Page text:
The Drumbeat of a Recession Is Growing Louder, But It Is Probably Not Here Yet
We are sure in an odd place, economically speaking. Job growth is solid and households keep spending money. Yet the world seems to think we are in a recession.
Question: What is the opposite of a jobless recovery? A recession without layoffs? Is that a recession? We are also in a quirky time with data continuing to be volatile due to the ebbs and flows of consumption and supply chain disruptions from the pandemic.
The news seems to focus on the risks of the economy being in a recession or soon to enter a recession. This can be seen in the number of people asking that question to Google, which has skyrocketed.
It is higher now than in the past two recessions, but in the past two, it was pretty obvious since there were massive increases in the unemployment rate. This time is more confusing since the unemployment rate is falling.
It is not officially known whether the economy is in a recession. The National Bureau of Economic Research (NBER) is the self-appointed arbiter of the American business cycle and has been dating recessions for almost a century. They are precise with the start and end dates of a recession, but they are not timely when announcing when a recession happens.
They need to wait for the release of economic reports and revisions before they make a decision. They take a deliberate retrospective approach, so they do not have to revise. Since 1980, there has been an average of 7.2 months from the start of the recession to the NBER announcement.
The NBER defines a recession as a significant decline in economic activity spread across the economy, lasting more than a few months. It is usually visible in real gross domestic product (GDP), real income, employment, industrial production and wholesale-retail sales.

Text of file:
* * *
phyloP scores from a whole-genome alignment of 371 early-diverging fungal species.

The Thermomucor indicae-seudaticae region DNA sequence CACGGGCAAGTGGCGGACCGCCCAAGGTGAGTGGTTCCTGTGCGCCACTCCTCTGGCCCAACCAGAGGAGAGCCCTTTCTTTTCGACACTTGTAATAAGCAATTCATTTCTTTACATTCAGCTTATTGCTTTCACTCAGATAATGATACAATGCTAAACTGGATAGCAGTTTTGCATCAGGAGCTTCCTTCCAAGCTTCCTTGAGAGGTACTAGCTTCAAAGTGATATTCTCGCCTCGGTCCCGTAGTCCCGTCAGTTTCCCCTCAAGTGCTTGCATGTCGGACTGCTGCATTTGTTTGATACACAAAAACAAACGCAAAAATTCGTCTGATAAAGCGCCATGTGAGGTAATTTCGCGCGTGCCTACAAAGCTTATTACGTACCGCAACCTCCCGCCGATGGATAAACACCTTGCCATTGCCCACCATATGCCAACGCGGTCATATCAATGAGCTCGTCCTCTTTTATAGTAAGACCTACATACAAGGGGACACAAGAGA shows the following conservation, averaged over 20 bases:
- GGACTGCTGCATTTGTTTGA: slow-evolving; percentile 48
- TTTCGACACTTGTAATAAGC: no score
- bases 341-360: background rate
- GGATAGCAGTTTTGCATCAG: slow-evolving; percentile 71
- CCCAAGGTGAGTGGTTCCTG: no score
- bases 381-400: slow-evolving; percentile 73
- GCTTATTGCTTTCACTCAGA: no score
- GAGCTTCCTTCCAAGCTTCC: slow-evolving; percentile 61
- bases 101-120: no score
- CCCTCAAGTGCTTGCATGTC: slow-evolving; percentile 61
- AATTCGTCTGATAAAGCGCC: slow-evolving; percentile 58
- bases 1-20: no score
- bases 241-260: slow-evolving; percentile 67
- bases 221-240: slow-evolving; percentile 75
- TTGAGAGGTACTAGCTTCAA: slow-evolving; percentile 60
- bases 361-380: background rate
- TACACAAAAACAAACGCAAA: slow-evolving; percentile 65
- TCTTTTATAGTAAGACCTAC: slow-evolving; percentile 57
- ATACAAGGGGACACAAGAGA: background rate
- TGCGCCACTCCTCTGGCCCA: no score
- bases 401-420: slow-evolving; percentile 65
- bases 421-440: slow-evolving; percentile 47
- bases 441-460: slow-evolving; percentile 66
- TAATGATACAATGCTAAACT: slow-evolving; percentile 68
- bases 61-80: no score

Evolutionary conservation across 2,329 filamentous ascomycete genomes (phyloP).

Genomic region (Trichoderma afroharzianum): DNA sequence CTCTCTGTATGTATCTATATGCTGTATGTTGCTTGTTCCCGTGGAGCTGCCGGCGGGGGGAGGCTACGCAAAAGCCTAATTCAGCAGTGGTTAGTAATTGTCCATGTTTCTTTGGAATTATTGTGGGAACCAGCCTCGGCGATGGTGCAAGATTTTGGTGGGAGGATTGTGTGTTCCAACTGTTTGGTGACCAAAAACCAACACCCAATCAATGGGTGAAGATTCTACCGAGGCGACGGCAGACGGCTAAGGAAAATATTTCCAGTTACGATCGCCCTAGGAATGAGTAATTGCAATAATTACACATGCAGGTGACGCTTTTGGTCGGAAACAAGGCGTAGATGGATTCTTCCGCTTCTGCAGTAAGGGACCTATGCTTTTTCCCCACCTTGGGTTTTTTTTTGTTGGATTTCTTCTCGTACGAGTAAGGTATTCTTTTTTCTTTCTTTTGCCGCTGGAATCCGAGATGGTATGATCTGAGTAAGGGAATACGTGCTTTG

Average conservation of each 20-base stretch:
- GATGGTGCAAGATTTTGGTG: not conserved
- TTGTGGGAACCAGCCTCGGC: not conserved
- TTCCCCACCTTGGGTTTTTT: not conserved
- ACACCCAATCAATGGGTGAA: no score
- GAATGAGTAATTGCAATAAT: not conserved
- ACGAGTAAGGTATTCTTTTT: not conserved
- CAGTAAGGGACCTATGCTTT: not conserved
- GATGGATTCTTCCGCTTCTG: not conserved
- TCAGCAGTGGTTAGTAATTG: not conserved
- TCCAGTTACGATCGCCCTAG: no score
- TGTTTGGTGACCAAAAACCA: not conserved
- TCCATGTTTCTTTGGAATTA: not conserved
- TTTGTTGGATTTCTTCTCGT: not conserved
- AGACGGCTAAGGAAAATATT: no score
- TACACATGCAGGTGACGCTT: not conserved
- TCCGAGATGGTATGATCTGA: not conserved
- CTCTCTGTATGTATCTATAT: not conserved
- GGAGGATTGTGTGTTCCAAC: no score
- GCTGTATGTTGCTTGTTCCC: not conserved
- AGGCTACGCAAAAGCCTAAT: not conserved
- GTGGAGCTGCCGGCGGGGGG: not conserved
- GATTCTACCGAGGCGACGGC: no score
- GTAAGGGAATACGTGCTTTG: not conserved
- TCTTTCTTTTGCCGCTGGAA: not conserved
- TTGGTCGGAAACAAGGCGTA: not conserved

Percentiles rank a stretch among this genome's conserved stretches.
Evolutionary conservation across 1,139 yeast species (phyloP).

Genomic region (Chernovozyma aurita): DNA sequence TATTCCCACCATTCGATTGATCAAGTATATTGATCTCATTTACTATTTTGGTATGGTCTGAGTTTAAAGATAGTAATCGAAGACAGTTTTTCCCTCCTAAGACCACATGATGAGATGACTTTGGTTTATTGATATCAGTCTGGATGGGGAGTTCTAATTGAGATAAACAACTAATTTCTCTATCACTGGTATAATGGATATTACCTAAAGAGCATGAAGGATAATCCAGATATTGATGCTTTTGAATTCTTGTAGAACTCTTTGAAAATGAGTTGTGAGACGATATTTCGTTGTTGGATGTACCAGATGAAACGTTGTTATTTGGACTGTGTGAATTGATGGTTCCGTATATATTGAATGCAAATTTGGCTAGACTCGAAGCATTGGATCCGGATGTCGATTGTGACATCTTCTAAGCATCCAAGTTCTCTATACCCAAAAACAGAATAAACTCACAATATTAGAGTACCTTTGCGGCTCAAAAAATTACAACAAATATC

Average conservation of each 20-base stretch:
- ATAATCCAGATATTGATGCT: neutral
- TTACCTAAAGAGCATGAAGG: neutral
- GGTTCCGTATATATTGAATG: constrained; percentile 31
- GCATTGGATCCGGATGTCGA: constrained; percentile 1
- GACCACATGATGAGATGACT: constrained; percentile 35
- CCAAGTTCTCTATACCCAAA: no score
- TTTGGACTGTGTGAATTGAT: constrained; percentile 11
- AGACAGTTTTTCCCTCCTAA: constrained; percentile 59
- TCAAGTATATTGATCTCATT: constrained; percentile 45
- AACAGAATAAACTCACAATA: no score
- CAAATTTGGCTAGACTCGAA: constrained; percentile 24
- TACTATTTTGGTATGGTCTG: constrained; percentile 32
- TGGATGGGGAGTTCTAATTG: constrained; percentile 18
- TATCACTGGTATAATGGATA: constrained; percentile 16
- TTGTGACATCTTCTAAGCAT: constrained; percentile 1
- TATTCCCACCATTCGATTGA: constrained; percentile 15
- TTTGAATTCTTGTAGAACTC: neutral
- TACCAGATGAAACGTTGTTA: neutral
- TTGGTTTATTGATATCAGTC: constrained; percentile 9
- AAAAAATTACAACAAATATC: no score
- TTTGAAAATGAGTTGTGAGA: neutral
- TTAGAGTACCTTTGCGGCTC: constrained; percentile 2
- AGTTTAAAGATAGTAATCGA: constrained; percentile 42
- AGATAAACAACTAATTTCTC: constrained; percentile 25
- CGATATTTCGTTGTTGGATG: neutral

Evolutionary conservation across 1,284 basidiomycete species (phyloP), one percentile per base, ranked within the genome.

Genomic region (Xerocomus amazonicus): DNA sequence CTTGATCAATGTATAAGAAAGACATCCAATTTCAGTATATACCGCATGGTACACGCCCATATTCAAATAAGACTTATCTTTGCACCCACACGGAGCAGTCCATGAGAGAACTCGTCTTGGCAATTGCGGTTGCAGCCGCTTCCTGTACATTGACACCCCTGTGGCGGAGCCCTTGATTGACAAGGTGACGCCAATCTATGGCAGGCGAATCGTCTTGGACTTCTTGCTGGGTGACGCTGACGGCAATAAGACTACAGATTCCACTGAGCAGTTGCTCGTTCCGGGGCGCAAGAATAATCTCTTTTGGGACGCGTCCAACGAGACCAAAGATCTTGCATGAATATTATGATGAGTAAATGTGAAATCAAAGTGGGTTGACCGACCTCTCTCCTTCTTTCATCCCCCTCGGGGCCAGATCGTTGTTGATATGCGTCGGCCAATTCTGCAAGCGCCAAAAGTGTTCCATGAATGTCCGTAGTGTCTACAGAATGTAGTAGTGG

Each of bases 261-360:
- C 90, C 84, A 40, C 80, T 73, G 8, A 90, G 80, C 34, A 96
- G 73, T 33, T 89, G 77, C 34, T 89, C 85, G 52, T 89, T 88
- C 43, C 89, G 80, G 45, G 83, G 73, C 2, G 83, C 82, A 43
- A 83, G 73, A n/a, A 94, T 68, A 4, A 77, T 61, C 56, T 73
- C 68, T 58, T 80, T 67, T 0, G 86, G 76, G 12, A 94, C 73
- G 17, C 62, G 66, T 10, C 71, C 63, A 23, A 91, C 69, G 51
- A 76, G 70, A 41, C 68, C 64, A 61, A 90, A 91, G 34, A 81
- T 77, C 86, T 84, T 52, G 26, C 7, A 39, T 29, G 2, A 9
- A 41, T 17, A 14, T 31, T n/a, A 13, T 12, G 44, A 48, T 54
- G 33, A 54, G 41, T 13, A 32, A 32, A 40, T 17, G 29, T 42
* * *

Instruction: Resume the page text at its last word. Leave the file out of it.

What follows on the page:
Three of the six indicators they follow are directly related to the labor market. The others deal with income, spending and manufacturing. For the past three months, five of these six indicators have been in the positive territory. So although many may think the economy is in a recession, it probably is not now.
That said, the pace of growth of these indicators has been slowing. But slowing is not contracting. The important question is where the economy is headed. Is it transitioning to a slower, more sustainable pace or to a contraction?
Complicating the outlook is the Federal Reserve, which is firmly committed to reducing the high pace of inflation by raising interest rates by another 100 basis points (bps) by year-end. This will put the funds rate above the neutral level and well into the restrictive territory. With the Fed actively trying to slow the pace of economic growth, the path to a soft landing is becoming narrower, and the risk of a recession continues to grow.
If the U.S. Economy Is in a Recession, No One Seems to Have Told Employers
The unemployment rate stands at 3.5%, reaching the lowest level since February 2020 and tying for the lowest rate since 1969.
Payrolls have surpassed the previous record high just before the pandemic; they now stand at 152.5 million, 32,000 above the previous high.
So far this year, payrolls have increased 3.6 million. That is higher than the average of a good year of growth, and there are five more months of data to go.
The Fed’s Fight Against High Inflation Is Not Over
The drop in inflation this past month was welcome news and offers hope that inflation may begin to cool off going forward. The yearly change in the consumer price index (CPI) fell to 8.5% in July after hitting a 40-plus-year high of 9.1% the month before. This change in the inflation trajectory is good news for consumers, businesses and the Fed, which has labeled inflation as “public enemy No. 1.”
Lower energy prices were the driving force behind the decline in inflation and are on track to make a more significant drop in the August CPI report. The July report saw prices fall about 40 cents in the cost of a gallon of gasoline. For the upcoming August report, there will be a decline of about 60 cents (the CPI report measures changes from mid-month to mid-month).